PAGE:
I can’t tell which is the cause and which is the delightful side effect—the new career or the new, more authentic self I’ve become in order to achieve it.
5. Patience is a virtue.
This is a lesson I’ve seen in play both in my own journey and with the clients I work with who are building their businesses and working towards their own ideal career in self-employment. You start with a dream, but you don’t get to see it actualized immediately. The part between now and the hazy, dreamy “then” is a practice in patience. There’s no wishing away this phase of the journey. As much as you want to “arrive” at the end, there’s truly no way to rush your vision, or the time it takes for your path to make itself clear. (And, actually, in the end, that’s exactly as it should be.)
I’m not so great at patience most of the time. Which leads to my next lesson.
6. Frustration with where you are can be fuel to where you want to go.
About six months before I quit my job, I experienced a really frustrating disappointment. After a series of stressful months, I had an opportunity to work for someone with a sizeable freelance contract, which would financially allow me to quit my job immediately and have the time to start really building my business.
The opportunity fell through. I would have to stay put for longer. I felt a familiar rush of anger, resentment and frustration at facing a reality I no longer wanted—but this time, I channeled the energy and anger into a useful activity. I swore I’d never be caught unprepared again, and set to work making a website to promote my freelance marketing services. I couldn’t make it live to the world yet, but I could design it and write all the words and get everything ready. Because another opportunity WOULD come up.
To this day, that action marks the moment when my vision of self-employment truly became an inevitable reality. The day I left my day job, I made that website live. And in the six months leading up to that day, I knew my new job and new reality was just a click away, as soon as the right opportunity arose.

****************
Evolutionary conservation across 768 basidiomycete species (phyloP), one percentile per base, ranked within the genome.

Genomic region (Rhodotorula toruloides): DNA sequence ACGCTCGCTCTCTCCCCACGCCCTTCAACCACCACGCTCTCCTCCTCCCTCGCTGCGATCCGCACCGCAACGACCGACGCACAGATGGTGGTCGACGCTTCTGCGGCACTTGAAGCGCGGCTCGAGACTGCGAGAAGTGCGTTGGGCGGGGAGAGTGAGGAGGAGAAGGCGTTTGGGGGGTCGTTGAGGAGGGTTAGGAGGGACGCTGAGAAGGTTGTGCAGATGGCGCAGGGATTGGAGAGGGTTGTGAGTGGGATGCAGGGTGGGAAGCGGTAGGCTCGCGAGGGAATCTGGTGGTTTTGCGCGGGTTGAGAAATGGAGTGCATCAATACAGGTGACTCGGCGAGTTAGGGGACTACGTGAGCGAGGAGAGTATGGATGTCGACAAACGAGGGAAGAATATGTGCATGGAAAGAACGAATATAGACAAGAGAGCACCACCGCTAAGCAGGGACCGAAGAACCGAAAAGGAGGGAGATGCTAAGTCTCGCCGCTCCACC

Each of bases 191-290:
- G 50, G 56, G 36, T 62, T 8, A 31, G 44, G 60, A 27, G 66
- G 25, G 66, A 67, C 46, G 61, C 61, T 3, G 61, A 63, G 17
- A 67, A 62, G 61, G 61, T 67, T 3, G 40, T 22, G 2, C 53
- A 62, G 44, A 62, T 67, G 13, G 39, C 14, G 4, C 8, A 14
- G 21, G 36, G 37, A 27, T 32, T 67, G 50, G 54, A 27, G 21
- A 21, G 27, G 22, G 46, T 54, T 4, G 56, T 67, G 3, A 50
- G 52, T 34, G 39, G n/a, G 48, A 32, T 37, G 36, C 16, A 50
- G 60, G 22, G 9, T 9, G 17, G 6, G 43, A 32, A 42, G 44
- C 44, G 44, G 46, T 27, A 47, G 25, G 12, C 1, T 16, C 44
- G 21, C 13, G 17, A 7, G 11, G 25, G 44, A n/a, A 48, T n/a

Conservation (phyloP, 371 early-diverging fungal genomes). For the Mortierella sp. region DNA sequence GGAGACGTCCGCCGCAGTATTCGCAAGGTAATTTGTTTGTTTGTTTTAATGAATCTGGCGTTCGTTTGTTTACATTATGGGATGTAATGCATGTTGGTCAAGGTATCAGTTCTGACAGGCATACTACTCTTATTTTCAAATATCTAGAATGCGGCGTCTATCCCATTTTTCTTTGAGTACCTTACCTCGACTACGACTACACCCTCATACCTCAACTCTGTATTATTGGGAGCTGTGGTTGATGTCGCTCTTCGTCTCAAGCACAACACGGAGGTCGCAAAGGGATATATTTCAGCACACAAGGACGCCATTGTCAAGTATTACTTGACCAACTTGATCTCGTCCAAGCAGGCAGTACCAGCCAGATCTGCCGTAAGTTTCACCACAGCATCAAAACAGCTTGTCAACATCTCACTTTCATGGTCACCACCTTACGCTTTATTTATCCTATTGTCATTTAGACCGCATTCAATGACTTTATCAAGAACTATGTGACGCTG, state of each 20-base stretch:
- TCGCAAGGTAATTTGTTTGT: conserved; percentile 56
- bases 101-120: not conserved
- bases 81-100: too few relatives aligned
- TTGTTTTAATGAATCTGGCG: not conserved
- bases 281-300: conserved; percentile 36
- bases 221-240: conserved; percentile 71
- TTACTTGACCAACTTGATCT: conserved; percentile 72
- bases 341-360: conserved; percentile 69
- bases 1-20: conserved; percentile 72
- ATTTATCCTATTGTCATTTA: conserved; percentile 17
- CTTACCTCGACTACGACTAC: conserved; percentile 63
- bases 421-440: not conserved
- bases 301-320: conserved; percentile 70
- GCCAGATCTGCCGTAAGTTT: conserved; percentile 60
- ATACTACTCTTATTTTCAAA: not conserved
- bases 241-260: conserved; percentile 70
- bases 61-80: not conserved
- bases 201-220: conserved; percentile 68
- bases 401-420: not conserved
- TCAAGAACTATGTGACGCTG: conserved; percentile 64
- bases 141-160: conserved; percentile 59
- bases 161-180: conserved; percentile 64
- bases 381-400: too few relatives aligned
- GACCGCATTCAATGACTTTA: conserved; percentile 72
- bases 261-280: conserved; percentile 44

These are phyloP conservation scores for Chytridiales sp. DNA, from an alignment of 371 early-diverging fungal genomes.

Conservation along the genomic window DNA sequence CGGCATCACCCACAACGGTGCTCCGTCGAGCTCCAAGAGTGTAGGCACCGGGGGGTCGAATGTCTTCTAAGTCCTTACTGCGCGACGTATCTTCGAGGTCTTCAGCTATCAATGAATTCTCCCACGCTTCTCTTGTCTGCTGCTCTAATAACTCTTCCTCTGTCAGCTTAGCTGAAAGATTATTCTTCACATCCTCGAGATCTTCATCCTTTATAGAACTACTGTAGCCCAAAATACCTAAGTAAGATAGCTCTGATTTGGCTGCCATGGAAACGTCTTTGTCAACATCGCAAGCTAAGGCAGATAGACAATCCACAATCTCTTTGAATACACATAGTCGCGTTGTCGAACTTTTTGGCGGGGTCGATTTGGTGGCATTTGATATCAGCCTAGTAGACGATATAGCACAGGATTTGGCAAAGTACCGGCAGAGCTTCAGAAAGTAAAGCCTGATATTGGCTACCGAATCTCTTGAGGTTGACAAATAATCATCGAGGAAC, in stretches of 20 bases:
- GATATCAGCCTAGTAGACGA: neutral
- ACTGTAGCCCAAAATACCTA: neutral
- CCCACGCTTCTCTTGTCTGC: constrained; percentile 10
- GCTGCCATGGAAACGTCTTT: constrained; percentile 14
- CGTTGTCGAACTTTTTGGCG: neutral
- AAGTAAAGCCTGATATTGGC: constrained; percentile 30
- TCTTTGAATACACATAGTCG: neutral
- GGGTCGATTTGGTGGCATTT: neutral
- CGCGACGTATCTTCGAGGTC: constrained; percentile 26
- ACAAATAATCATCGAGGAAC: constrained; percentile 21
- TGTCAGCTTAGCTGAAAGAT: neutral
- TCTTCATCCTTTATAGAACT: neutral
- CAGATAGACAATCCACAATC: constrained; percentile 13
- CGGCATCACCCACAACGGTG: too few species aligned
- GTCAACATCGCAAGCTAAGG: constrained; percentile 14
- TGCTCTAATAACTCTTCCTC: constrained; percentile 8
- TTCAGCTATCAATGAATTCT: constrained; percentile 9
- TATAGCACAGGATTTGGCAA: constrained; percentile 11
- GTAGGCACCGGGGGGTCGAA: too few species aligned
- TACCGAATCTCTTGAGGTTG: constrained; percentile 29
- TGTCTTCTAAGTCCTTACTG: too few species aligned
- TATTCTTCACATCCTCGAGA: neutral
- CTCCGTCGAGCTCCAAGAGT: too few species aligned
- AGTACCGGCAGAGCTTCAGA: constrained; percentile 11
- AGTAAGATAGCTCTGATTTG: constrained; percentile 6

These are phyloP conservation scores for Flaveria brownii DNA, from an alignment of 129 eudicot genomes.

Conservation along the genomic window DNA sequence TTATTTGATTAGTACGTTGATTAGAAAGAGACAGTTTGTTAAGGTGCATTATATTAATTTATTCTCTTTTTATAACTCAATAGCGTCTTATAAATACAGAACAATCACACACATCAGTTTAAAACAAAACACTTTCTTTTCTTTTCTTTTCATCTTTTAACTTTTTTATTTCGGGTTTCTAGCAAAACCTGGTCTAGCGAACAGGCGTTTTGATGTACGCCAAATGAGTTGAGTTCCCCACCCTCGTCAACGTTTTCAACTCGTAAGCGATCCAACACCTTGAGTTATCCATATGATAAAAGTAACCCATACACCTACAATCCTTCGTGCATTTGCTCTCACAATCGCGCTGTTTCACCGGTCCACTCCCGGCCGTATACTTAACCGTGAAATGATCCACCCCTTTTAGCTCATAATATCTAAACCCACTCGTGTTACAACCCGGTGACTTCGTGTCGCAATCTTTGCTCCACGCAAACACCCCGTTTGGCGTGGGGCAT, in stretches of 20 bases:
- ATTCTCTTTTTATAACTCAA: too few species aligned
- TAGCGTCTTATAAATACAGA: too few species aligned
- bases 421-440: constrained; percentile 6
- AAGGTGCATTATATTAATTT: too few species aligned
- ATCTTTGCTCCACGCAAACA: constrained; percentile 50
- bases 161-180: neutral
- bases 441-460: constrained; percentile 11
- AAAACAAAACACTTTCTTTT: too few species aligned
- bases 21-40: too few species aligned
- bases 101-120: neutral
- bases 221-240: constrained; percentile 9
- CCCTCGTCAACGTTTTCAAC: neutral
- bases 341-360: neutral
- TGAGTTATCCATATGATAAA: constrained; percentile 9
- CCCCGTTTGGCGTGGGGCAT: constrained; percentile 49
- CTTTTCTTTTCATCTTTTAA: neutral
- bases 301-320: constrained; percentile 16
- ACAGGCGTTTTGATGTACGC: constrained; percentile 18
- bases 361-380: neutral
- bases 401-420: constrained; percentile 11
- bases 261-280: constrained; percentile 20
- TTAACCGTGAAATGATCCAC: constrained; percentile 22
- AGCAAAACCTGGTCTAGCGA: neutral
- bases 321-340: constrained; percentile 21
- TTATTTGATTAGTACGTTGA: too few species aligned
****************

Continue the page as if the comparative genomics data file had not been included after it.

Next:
7. Everything changes when you keep promises to yourself.
This might be the lesson/accomplishment I’m most proud of over the last two years. More accurately, this lesson started about five years ago, when I realized I wanted a different life for myself than the one I was living, which felt like auto-pilot, and accepting the hand I was given. I wanted a life that was intentional and fulfilling and a dream, in essence, of living exactly how I chose. The progress I’ve made toward making this dream a reality can be attributed to developing the skill of first knowing what I wanted, and taking the action necessary to make it happen.
Maybe it’s not quite as easy as I’m making it sound…but I’m pretty sure it actually is that simple. And once you get good at it…things really start to get dreamy.
These lessons are nowhere near all the things I’ve learned about self-employment. In fact, I could probably fill a book with the lessons I’ve learned only thus far, and I’m quite sure I’ve forgotten some really important ones. But there you have it, friends. A snapshot of my journey.